In 2007, UNESCO designated the entire downtown area of Bordeaux, France a World Heritage Site. That is, the United Nations deemed the city’s architecture to be of such outstanding value to humanity—right up there with the Egyptian pyramids and the site of Pompeii—that it listed Bordeaux in order to protect it.
A few years ago I researched and wrote about my own country’s World Heritage Sites for Destination Canada, the Government of Canada’s tourism marketing agency. I loved the assignment and I became enamored with the simple idea of preserving art and nature that is of global significance.
Art and nature is what I crave when I travel, and it’s why I usually choose to travel slowly—on foot, by bicycle, by bus, and by train. I arrived in Bordeaux on a train, and as much as I wanted to explore Bordeaux by bicycle, I immediately realized that this World Heritage Site was too rich a canvas for me to take in on two speedy wheels.
Instead, I walked and drifted and discovered.
I learned that my Bordeaux seemed an elegant and ancient city wearing an energetic and fresh layer on the outside; and a hip and relaxed layer underneath. In appearance and behaviour, it was for the people, not the tourism industry.
Unlike Pompeii and the pyramids, Bordeaux has intricate cathedrals, modern-art galleries, fresh food, famous wine, and bike lanes. Not bad for a World Heritage Site.
If you see a lot of bicycles in the photographs, it’s because there are a lot of people cycling in Bordeaux. The bike lane network is extensive and there is a bike share system.
Bordeaux’s buildings, churches, and plazas
Bordeaux’s museums, galleries, and spaces
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“Christmas in Lauzun is wonderful,” Ian told me before he and Sue left for their road trip. “There’s lights, festivities, carolling, and wine—lots of wine.”
I was in their chateau looking after their cat Friday while they road-tripped through Spain and Portugal. Ian and Sue were scheduled to return on December 17 and they had kindly offered to continue hosting me so I could experience a Christmas in Lauzun.
It started with a SSAFA evening in the nearby village of Castillonnès. Neighbours Martin and Tess sang in a local choral group, and asked if I’d like to join them for carolling, mulled wine, and mince tarts at the community hall.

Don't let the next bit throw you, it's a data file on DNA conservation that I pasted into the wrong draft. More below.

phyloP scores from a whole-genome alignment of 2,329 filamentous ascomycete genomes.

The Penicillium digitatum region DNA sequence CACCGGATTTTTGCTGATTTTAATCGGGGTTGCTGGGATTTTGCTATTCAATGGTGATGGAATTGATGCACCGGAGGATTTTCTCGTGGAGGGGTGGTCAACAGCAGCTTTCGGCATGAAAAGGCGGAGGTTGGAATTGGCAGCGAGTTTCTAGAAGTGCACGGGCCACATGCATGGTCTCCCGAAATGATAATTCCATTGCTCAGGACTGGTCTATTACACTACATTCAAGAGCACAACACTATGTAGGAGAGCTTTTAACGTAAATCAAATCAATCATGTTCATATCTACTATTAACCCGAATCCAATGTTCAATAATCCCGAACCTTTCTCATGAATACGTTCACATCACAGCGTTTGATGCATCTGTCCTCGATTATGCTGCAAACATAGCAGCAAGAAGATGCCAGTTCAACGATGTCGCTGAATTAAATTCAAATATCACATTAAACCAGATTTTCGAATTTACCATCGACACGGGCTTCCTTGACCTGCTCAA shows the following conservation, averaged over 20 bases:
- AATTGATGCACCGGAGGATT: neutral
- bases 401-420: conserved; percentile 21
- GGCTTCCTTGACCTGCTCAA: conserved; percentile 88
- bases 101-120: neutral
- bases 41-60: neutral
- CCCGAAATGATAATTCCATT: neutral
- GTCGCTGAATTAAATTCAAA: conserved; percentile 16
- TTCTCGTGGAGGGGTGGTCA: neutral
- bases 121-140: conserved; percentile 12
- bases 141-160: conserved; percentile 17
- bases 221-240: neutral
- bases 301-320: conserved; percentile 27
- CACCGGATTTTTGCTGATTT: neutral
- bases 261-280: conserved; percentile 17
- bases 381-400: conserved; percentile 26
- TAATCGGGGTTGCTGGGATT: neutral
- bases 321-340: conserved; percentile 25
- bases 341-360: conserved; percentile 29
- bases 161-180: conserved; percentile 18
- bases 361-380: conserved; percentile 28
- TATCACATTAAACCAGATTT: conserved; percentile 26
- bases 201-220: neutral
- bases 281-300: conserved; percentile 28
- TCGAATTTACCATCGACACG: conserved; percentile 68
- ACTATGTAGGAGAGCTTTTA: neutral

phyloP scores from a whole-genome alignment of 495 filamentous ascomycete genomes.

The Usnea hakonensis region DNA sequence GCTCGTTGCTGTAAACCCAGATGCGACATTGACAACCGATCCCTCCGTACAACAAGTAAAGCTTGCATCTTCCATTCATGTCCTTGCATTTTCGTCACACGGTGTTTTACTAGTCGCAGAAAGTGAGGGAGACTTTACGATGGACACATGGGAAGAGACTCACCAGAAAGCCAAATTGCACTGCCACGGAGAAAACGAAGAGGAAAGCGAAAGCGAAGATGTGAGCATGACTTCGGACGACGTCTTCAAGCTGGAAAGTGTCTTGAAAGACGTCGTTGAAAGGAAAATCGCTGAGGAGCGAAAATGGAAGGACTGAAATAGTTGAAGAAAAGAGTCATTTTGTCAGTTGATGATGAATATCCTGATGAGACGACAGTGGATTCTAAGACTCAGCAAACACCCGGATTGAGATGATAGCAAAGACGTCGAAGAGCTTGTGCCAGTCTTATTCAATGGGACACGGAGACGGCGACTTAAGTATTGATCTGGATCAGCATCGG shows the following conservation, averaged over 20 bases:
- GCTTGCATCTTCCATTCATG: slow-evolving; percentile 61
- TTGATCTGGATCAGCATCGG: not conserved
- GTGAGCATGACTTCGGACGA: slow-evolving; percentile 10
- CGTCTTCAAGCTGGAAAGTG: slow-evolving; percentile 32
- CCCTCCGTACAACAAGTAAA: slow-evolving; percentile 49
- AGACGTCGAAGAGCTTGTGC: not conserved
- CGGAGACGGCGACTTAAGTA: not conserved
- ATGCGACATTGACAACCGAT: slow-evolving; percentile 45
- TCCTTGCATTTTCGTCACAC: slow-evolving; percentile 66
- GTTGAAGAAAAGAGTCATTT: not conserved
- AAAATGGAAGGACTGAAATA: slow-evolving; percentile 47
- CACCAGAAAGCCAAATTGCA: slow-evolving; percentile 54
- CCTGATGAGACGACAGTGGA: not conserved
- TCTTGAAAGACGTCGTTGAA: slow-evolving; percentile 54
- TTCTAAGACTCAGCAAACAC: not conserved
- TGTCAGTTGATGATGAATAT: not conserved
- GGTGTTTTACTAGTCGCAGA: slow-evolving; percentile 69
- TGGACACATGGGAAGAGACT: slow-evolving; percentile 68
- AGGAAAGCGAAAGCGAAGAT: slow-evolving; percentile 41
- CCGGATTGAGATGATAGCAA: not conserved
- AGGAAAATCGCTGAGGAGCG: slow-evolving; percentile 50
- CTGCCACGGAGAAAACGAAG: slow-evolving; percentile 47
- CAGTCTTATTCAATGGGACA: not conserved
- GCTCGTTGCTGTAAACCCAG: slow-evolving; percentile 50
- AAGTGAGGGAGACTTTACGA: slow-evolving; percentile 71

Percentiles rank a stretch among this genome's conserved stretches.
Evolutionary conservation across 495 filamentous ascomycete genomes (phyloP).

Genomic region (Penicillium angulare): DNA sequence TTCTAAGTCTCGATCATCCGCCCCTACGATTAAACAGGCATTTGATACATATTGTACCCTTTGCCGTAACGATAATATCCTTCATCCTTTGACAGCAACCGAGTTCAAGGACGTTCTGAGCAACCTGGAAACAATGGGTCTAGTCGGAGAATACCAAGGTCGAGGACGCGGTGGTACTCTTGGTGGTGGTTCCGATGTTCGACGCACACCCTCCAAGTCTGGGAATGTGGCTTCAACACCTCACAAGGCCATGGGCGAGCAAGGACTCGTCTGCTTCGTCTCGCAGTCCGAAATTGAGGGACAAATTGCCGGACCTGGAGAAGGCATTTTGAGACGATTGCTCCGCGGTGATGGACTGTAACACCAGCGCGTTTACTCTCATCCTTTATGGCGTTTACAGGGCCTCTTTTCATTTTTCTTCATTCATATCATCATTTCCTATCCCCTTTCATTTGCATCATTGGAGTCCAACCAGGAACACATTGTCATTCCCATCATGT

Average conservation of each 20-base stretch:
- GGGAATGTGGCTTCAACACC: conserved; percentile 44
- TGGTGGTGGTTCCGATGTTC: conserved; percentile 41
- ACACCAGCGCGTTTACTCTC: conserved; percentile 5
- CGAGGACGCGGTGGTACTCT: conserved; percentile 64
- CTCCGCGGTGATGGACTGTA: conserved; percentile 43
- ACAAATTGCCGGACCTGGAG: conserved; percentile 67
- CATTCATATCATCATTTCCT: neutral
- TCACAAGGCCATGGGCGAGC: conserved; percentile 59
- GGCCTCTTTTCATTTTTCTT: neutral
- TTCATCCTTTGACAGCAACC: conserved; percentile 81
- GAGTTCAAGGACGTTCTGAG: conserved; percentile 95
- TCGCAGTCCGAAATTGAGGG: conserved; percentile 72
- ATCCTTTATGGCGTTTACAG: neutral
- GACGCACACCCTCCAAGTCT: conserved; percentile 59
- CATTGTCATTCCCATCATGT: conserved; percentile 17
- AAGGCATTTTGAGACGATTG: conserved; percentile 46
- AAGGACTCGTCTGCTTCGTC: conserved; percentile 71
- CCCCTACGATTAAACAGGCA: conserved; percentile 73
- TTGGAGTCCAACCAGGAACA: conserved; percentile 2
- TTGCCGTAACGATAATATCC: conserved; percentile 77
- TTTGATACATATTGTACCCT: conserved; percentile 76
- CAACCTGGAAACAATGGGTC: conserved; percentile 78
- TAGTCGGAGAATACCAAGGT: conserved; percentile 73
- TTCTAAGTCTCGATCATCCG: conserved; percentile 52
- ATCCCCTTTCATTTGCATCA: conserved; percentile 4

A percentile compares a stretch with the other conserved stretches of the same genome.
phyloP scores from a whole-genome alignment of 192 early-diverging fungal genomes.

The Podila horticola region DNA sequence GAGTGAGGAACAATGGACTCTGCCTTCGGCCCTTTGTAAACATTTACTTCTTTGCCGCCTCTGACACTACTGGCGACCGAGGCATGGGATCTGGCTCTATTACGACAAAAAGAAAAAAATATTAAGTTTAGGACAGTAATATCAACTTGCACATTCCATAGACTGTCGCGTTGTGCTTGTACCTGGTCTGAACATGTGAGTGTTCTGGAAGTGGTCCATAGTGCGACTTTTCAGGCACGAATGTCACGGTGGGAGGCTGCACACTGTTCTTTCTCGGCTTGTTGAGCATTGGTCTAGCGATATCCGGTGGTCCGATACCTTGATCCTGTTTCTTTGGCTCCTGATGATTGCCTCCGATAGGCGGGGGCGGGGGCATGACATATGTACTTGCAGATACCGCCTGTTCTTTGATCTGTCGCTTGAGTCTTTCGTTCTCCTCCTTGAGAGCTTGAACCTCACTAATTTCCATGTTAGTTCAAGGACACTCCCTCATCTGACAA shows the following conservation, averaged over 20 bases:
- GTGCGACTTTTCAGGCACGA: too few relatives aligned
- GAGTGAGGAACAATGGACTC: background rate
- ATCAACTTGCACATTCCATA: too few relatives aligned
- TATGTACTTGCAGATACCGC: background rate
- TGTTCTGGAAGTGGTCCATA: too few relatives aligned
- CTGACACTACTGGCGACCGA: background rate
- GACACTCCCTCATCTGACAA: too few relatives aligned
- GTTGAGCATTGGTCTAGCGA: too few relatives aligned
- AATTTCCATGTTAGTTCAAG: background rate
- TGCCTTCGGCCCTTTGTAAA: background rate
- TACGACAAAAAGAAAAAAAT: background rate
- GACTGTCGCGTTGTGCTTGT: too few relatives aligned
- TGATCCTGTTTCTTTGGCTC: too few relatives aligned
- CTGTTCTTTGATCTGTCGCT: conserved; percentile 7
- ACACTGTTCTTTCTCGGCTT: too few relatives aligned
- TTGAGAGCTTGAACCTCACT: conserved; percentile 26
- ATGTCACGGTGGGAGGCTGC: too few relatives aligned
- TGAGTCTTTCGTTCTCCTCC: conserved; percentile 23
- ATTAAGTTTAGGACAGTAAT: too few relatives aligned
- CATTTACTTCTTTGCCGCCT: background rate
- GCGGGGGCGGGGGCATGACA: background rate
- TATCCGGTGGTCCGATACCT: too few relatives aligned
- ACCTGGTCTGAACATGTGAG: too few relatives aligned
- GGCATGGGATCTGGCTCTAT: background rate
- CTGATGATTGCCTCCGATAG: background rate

I learned that SSAFA stood for Soldiers’, Sailors’, and Airmen’s Families Association, a British organisation that fund-raises for British armed forces families in need. Apparently there were so many Brits retired in France that SSAFA expanded here, with 60 aid workers providing support throughout the country.
This evening’s affair was the village’s eleventh annual Christmas event. It was a full and beautifully-organized affair with musicians, a guest vocalist, Christmas songs in both English and French, and readings from the Bible.
A few days later my Christmas turned “blue” when my computer’s failing hard drive presented me with the Blue Screen of Death. I had the name of a computer tech in the nearby village of Eymet so I packed the computer into my bike bag and cycled there to get it repaired.
It was market day, and Clementine oranges were ready for Christmas stockings.
Later that day, Alan, Vera, and William picked me up to drive to the nearby village of Monteton. I had met Vera over Kir (a cassis and white wine apéritif) at the Café des Sports a few days earlier. When she asked if I’d like to join them for a Christmas church service including carolling, mulled wine, and mince tarts. I eagerly accepted.
The Monteton church perches on a hill top, so the views of the surrounding pastures, as well as the church’s silhouette, was stunning.
Inside, I experienced my first Anglican Christmas service (I was brought up Roman Catholic). In the readings, I was very surprised to hear that Joseph chose not to “divorce” Mary when he learned that she was pregnant.
I also discovered that many of the carols I knew as a Canadian had different melodies and words here in Anglo-France. In “Come, All Ye Faithful,” for example, I was a little shocked to hear, “Lo, He abhors not the Virgin’s womb!”
I had joined Carol Barkley’s beginners’ Pilates class soon after I arrived in Lauzun. It being Christmas, Carol emailed us to request that we dress festively, as there would be a little bubbly after class.
Fueled by the Christmas spirit, Ros and I headed to the Cafe des Sport for an early-afternoon Kir Royal (a cassis and champagne apéritif) and greeted Lauzun councillor Jean-Paul who was painstakingly decorating street Christmas trees with styrofoam ornaments.
The next evening, Martin and Tess asked if I’d like to join them for a Catholic service with carolling and mulled wine at the church back in Eymet. They cautioned that I’d need to find a ride as they’d be going over early, and so Alan and his neighbour Jan stepped forward, on the condition that we’d skip the mass.
It was a good crowd, mostly British (someone told me almost 40 percent of Eymet’s population was from the UK), and I was again mortified to hear that Christ abhorred not the Virgin’s womb. I did not see any mince tarts, but I did notice that Le Pub Gambetta across the square offered a café et mince tarte for 5 Euros.
I found myself wondering what French people do for Christmas here in France. Someone heard that they ate oysters and drank champagne. Someone else said they don’t sing songs. I wondered if I’d find out.
Ian and Sue arrived back from their road trip on December 17.
A few days later Paula set herself up in Sue’s kitchen to cut and colour our hair. It turned out to be a riotous event, with Maggie showing up to wash her hair with dish soap in the kitchen sink, and then Sandy lugging a frozen turkey.